The primary reason for India's low spend on toilet care is a traditional attachment to using acids and other chemicals for the cleaning chore, said Bell in a video post from Euromonitor.
To sway consumers, Reckitt Benkiser's toilet care brand Harpic long ago adopted a door-to-door approach to educating consumers about the benefits of using bleach-based cleansers versus traditional products, Bell said.
Currently, Reckit Benkiser's brand Harpic is the leading toilet-care brand in India, commanding a share of 74 per cent (in 2011). The brand is credited with creating the product category 25 years ago.
According to this marketing case study, Harpic established a Door-to-Door Consumer Contact Programme in 1984, which had salesmen knocking on doors across the country, offering to clean the toilet—and do it better. This initiative was supported by campaigns such as the Harpic Challenge in 2002, which promised to replace the toilet free if Harpic did not outperform traditional methods. The Harpic Challenge more than doubled the brand's penetration from 8 per cent to 19 per cent, helping to make it India's top brand.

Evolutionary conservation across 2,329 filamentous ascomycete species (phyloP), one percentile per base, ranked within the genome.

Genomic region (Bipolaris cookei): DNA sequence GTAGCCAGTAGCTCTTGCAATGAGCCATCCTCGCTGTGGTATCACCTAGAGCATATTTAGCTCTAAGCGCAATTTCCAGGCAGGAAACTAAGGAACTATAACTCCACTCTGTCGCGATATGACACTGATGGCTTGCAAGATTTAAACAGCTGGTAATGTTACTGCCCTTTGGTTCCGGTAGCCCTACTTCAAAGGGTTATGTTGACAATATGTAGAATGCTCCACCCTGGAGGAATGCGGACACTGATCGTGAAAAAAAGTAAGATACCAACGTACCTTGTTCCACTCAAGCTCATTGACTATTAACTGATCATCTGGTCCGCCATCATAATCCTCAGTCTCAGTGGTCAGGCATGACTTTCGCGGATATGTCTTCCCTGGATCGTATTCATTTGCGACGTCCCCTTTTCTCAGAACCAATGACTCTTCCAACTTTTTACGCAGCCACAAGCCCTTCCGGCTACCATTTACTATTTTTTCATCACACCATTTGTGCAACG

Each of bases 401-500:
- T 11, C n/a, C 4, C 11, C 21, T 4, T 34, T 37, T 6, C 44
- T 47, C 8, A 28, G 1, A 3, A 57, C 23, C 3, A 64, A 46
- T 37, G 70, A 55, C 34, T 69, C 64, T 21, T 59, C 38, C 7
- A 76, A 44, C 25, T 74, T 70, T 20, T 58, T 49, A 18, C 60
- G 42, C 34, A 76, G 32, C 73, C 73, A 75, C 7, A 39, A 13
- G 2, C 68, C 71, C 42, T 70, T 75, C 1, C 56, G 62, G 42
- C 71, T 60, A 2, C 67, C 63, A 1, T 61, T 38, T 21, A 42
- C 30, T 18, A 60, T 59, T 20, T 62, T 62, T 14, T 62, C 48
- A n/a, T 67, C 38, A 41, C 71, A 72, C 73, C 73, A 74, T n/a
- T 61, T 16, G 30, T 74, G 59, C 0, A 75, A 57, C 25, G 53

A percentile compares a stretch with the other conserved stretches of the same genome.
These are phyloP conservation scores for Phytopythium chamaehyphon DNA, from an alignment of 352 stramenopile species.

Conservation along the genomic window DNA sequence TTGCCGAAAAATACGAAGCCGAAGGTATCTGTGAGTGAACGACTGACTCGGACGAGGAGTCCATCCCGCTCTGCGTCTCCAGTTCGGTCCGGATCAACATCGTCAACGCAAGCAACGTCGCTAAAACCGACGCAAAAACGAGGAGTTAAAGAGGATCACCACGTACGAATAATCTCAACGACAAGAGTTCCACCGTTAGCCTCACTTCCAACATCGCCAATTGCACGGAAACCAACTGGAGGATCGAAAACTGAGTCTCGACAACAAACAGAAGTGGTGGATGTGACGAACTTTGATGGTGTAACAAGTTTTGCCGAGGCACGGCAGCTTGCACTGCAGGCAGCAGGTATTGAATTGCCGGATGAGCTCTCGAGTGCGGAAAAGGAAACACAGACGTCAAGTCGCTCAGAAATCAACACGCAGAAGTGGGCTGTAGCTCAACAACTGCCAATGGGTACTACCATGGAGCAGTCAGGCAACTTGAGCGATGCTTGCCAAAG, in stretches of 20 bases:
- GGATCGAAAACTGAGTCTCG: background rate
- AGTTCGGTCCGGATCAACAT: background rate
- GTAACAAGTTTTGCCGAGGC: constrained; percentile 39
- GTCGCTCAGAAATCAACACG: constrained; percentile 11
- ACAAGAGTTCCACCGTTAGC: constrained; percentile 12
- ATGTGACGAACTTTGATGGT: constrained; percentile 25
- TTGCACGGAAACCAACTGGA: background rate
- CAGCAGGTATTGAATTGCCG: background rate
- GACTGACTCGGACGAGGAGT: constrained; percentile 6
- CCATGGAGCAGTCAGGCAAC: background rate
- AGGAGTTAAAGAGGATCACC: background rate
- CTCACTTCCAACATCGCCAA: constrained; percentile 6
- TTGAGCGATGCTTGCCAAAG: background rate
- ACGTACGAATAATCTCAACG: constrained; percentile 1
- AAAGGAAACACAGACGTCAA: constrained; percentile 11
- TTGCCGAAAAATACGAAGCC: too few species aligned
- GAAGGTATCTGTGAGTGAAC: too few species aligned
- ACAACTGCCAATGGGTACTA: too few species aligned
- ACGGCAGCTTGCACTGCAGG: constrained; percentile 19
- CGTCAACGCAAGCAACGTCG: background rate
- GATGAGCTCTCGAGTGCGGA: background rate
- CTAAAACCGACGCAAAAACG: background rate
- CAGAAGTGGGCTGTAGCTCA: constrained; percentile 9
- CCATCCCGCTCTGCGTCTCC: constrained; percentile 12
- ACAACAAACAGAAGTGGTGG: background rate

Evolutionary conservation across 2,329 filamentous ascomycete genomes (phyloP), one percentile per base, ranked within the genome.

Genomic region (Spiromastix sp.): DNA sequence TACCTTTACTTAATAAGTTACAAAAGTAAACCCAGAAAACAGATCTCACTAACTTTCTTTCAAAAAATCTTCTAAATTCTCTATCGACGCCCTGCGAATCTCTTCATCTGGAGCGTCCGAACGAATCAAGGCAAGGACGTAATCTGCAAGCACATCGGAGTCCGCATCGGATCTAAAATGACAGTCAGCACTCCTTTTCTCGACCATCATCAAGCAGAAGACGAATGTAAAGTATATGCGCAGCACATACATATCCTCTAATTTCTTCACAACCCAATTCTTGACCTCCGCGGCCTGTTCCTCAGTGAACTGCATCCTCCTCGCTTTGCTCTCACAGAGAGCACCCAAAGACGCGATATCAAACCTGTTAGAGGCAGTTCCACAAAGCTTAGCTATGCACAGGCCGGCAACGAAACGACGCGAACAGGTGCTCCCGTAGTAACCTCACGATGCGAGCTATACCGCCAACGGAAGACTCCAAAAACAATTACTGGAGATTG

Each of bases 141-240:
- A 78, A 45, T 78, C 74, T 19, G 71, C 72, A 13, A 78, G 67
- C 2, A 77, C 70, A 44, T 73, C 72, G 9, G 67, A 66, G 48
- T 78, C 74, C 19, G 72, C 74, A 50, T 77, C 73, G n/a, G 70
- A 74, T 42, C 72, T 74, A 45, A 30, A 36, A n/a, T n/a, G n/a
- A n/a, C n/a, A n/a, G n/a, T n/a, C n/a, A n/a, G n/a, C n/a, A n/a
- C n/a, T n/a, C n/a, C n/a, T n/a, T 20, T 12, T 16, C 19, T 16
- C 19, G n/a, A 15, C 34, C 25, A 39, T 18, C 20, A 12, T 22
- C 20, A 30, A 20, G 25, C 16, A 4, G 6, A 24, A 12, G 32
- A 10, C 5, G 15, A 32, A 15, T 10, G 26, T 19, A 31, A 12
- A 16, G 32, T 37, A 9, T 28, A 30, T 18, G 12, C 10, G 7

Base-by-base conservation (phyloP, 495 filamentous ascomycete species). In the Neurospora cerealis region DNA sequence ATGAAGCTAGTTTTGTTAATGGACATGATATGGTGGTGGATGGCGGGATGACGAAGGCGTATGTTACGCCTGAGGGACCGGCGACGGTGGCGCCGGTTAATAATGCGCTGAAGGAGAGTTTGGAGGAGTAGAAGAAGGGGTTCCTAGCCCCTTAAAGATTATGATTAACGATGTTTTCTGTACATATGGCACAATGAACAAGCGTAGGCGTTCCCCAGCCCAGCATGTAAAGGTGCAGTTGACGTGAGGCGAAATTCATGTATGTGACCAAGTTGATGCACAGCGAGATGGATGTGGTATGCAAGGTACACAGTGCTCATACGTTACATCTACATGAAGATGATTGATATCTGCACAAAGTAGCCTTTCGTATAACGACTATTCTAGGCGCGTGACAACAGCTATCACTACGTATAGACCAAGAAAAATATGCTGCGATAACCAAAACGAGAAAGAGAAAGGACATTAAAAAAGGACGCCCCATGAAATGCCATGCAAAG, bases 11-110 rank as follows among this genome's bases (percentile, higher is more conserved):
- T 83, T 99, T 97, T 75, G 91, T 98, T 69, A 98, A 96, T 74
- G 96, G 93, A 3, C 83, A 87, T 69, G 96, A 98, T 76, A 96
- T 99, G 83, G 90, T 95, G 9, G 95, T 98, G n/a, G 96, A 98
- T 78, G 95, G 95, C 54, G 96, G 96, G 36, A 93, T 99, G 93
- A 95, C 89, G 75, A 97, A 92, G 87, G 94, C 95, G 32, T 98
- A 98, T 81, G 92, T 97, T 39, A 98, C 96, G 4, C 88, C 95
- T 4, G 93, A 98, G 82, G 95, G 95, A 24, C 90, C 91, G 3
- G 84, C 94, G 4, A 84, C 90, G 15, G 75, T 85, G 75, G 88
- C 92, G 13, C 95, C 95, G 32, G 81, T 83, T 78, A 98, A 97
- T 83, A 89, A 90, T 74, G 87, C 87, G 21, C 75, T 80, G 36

The Harpic Challenge is still ongoing, with a twist. Havas Worldwide's 2012 spot (below) has the Harpic man challenging a homeowner to lick her nose (yes, really) to emphasise the toilet cleaners' ability to reach every corner.
Although the brand is now facing competition from Hindustan Unilever's Domex and Cif (which has also adopted Harpic's door-to-door approach) and Henkel India's Sanicare, Euromonitor believes there's room for everyone.
By 2020, India will have 110 million flush toilets, thanks to government support in the interest of health and hygiene. The Ministry of Haryana, for example, offers financial incentives to any individual that installs a toilet.
"So there is a great opportunity for manufacturers to develop toilet care in India," concluded Bell.